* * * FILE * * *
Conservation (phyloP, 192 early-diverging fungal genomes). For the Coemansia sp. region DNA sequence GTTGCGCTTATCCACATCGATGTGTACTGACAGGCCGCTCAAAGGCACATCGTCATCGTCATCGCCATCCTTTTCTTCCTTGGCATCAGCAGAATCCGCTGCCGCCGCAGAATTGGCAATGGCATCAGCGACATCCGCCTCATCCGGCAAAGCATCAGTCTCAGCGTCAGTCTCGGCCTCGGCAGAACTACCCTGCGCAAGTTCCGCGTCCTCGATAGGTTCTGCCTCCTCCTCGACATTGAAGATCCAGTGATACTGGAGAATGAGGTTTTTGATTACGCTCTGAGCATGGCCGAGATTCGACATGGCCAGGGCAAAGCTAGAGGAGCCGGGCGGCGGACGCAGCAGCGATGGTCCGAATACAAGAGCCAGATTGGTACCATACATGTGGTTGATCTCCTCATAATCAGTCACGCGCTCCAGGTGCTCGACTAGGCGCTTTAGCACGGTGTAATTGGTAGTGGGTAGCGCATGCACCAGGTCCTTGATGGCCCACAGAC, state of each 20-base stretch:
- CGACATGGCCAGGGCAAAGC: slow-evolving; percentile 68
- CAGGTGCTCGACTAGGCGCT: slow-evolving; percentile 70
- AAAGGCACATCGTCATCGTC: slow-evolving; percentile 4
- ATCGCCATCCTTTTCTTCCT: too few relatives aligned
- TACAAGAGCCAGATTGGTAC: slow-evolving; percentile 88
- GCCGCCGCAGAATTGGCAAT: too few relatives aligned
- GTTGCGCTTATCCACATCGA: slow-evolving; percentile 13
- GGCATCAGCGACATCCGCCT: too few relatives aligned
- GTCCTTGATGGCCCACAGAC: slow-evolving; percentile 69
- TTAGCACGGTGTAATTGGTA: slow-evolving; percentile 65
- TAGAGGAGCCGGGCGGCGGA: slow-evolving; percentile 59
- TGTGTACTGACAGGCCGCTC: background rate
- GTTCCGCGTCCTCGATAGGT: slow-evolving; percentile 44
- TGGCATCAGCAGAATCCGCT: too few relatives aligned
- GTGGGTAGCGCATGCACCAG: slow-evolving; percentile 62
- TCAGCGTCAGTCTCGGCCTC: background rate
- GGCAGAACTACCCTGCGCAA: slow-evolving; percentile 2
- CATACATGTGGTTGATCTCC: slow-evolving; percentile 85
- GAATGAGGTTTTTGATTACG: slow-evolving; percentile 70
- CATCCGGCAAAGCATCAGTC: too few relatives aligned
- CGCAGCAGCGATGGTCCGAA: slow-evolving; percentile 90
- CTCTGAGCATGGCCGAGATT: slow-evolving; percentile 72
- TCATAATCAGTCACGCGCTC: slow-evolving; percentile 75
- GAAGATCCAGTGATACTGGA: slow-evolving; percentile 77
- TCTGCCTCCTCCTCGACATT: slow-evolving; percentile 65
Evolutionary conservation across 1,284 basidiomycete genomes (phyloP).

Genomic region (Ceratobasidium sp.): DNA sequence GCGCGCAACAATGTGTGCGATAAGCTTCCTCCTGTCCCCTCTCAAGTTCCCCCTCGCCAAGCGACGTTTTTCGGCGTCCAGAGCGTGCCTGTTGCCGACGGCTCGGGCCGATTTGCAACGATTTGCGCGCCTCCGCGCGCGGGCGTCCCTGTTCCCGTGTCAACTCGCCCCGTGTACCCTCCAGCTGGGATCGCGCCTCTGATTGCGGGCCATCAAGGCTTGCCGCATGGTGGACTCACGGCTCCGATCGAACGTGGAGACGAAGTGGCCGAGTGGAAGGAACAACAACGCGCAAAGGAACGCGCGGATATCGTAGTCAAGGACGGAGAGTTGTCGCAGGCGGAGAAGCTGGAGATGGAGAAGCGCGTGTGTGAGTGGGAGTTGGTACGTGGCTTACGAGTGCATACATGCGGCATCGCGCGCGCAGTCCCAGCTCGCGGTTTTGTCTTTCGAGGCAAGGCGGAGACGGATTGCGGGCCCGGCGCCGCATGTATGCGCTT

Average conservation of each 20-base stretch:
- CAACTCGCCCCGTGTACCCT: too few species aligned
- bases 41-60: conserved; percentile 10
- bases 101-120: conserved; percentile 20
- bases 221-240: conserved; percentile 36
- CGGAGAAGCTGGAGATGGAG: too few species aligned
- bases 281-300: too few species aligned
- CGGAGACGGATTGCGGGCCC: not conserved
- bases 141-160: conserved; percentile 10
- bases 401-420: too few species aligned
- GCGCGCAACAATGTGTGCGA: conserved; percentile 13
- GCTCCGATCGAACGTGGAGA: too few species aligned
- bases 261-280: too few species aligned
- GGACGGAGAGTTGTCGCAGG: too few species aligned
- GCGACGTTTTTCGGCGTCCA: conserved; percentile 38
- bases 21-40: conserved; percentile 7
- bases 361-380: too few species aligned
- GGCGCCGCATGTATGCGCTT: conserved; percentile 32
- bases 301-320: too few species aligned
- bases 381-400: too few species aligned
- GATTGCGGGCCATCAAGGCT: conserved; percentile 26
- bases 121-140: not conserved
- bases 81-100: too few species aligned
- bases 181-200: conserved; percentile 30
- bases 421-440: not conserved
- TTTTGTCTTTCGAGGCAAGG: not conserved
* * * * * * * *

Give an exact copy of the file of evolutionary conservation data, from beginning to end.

Conservation (phyloP, 192 early-diverging fungal genomes). For the Coemansia sp. region DNA sequence GTTGCGCTTATCCACATCGATGTGTACTGACAGGCCGCTCAAAGGCACATCGTCATCGTCATCGCCATCCTTTTCTTCCTTGGCATCAGCAGAATCCGCTGCCGCCGCAGAATTGGCAATGGCATCAGCGACATCCGCCTCATCCGGCAAAGCATCAGTCTCAGCGTCAGTCTCGGCCTCGGCAGAACTACCCTGCGCAAGTTCCGCGTCCTCGATAGGTTCTGCCTCCTCCTCGACATTGAAGATCCAGTGATACTGGAGAATGAGGTTTTTGATTACGCTCTGAGCATGGCCGAGATTCGACATGGCCAGGGCAAAGCTAGAGGAGCCGGGCGGCGGACGCAGCAGCGATGGTCCGAATACAAGAGCCAGATTGGTACCATACATGTGGTTGATCTCCTCATAATCAGTCACGCGCTCCAGGTGCTCGACTAGGCGCTTTAGCACGGTGTAATTGGTAGTGGGTAGCGCATGCACCAGGTCCTTGATGGCCCACAGAC, state of each 20-base stretch:
- CGACATGGCCAGGGCAAAGC: slow-evolving; percentile 68
- CAGGTGCTCGACTAGGCGCT: slow-evolving; percentile 70
- AAAGGCACATCGTCATCGTC: slow-evolving; percentile 4
- ATCGCCATCCTTTTCTTCCT: too few relatives aligned
- TACAAGAGCCAGATTGGTAC: slow-evolving; percentile 88
- GCCGCCGCAGAATTGGCAAT: too few relatives aligned
- GTTGCGCTTATCCACATCGA: slow-evolving; percentile 13
- GGCATCAGCGACATCCGCCT: too few relatives aligned
- GTCCTTGATGGCCCACAGAC: slow-evolving; percentile 69
- TTAGCACGGTGTAATTGGTA: slow-evolving; percentile 65
- TAGAGGAGCCGGGCGGCGGA: slow-evolving; percentile 59
- TGTGTACTGACAGGCCGCTC: background rate
- GTTCCGCGTCCTCGATAGGT: slow-evolving; percentile 44
- TGGCATCAGCAGAATCCGCT: too few relatives aligned
- GTGGGTAGCGCATGCACCAG: slow-evolving; percentile 62
- TCAGCGTCAGTCTCGGCCTC: background rate
- GGCAGAACTACCCTGCGCAA: slow-evolving; percentile 2
- CATACATGTGGTTGATCTCC: slow-evolving; percentile 85
- GAATGAGGTTTTTGATTACG: slow-evolving; percentile 70
- CATCCGGCAAAGCATCAGTC: too few relatives aligned
- CGCAGCAGCGATGGTCCGAA: slow-evolving; percentile 90
- CTCTGAGCATGGCCGAGATT: slow-evolving; percentile 72
- TCATAATCAGTCACGCGCTC: slow-evolving; percentile 75
- GAAGATCCAGTGATACTGGA: slow-evolving; percentile 77
- TCTGCCTCCTCCTCGACATT: slow-evolving; percentile 65
Evolutionary conservation across 1,284 basidiomycete genomes (phyloP).

Genomic region (Ceratobasidium sp.): DNA sequence GCGCGCAACAATGTGTGCGATAAGCTTCCTCCTGTCCCCTCTCAAGTTCCCCCTCGCCAAGCGACGTTTTTCGGCGTCCAGAGCGTGCCTGTTGCCGACGGCTCGGGCCGATTTGCAACGATTTGCGCGCCTCCGCGCGCGGGCGTCCCTGTTCCCGTGTCAACTCGCCCCGTGTACCCTCCAGCTGGGATCGCGCCTCTGATTGCGGGCCATCAAGGCTTGCCGCATGGTGGACTCACGGCTCCGATCGAACGTGGAGACGAAGTGGCCGAGTGGAAGGAACAACAACGCGCAAAGGAACGCGCGGATATCGTAGTCAAGGACGGAGAGTTGTCGCAGGCGGAGAAGCTGGAGATGGAGAAGCGCGTGTGTGAGTGGGAGTTGGTACGTGGCTTACGAGTGCATACATGCGGCATCGCGCGCGCAGTCCCAGCTCGCGGTTTTGTCTTTCGAGGCAAGGCGGAGACGGATTGCGGGCCCGGCGCCGCATGTATGCGCTT

Average conservation of each 20-base stretch:
- CAACTCGCCCCGTGTACCCT: too few species aligned
- bases 41-60: conserved; percentile 10
- bases 101-120: conserved; percentile 20
- bases 221-240: conserved; percentile 36
- CGGAGAAGCTGGAGATGGAG: too few species aligned
- bases 281-300: too few species aligned
- CGGAGACGGATTGCGGGCCC: not conserved
- bases 141-160: conserved; percentile 10
- bases 401-420: too few species aligned
- GCGCGCAACAATGTGTGCGA: conserved; percentile 13
- GCTCCGATCGAACGTGGAGA: too few species aligned
- bases 261-280: too few species aligned
- GGACGGAGAGTTGTCGCAGG: too few species aligned
- GCGACGTTTTTCGGCGTCCA: conserved; percentile 38
- bases 21-40: conserved; percentile 7
- bases 361-380: too few species aligned
- GGCGCCGCATGTATGCGCTT: conserved; percentile 32
- bases 301-320: too few species aligned
- bases 381-400: too few species aligned
- GATTGCGGGCCATCAAGGCT: conserved; percentile 26
- bases 121-140: not conserved
- bases 81-100: too few species aligned
- bases 181-200: conserved; percentile 30
- bases 421-440: not conserved
- TTTTGTCTTTCGAGGCAAGG: not conserved